The carbon footprints of nations

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Carbon emissions are one of the main contributors to global climate change.  If we don’t want the world to burn up by the time our grandchildren grow old, we have to get control of them.

This chart compares total carbon emissions by nations in the left chart, and carbon emissions per person in the right chart.  China and the USA, which have the two largest economies and are among the world’s largest nations in population (China No. 1, the USA No. 3, with India No. 2), put more carbon into the atmosphere than any other nations.  Yet if you look at it on a per-person basis, China is hardly noticeable while the United States is not greatly different from other industrial nations.

The biggest emitters on a per-person basis are small island nations such as Gibraltar, the U.S. Virgin Islands and Singapore, which can hardly be found on the left-hand chart, and some of the oil producing nations of the Persian Gulf, such as Qatar.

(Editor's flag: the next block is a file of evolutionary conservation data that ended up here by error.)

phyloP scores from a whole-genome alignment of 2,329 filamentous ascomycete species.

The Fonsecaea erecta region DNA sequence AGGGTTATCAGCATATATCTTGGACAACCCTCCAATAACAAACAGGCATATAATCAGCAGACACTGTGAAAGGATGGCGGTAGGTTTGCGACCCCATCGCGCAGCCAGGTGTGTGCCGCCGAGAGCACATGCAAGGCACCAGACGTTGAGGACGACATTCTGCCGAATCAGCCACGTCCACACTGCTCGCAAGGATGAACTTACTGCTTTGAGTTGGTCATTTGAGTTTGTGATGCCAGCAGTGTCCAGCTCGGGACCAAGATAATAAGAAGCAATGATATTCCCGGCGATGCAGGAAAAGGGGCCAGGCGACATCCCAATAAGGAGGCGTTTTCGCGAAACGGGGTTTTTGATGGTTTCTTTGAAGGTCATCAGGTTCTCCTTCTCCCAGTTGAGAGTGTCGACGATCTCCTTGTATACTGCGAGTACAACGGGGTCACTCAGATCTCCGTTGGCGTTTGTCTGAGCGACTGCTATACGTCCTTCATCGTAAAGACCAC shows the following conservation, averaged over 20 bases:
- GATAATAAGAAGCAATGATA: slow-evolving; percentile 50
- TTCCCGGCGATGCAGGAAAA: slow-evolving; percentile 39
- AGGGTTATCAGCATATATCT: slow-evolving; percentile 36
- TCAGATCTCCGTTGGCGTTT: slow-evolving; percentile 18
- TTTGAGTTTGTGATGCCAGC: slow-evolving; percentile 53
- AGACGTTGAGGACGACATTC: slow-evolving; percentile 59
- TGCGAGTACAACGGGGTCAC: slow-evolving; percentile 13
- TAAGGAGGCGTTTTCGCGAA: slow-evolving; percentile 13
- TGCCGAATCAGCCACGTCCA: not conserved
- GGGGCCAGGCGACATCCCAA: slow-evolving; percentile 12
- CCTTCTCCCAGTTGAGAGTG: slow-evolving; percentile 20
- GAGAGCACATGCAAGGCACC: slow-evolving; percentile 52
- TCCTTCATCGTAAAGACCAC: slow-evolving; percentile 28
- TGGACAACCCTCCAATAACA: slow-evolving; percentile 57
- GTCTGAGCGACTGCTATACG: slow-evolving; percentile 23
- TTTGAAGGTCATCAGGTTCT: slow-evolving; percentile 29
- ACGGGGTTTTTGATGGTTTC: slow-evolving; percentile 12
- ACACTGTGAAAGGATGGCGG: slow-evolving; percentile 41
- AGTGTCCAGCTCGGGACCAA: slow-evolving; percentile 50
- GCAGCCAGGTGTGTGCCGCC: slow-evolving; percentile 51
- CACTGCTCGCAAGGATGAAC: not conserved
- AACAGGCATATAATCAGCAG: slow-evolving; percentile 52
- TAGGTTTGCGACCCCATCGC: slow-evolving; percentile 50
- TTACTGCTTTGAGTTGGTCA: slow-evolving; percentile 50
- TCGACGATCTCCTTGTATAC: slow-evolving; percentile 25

What happens when China’s and India’s carbon footprints are as high on a per-person basis as Hong Kong’s or Taiwan’s—let alone the USA’s or Europe’s?  How long does it take to burn up the planet?  How long does it take use up the world’s heritage of fossil fuels, even with deep water drilling and mountaintop removal?

And  if that is the case, how can we Americans preach to the people of China and India to restrict themselves when we are unwilling to restrict ourselves?  Barring discovery of some entirely new source of energy, our choices are a voluntary shift to renewable energy and greater energy efficiency, or radical climate change and a crash in our material standard of living.

The world’s future will be determined largely by the big industrial countries – the United States, China, Japan, India and the major European countries – but there is a lot of room for improvement in the small countries as well.

Click on Tracking Climate Change for the original infographic on the Miller-McCune web site.  Hat tip to Column Five Media.

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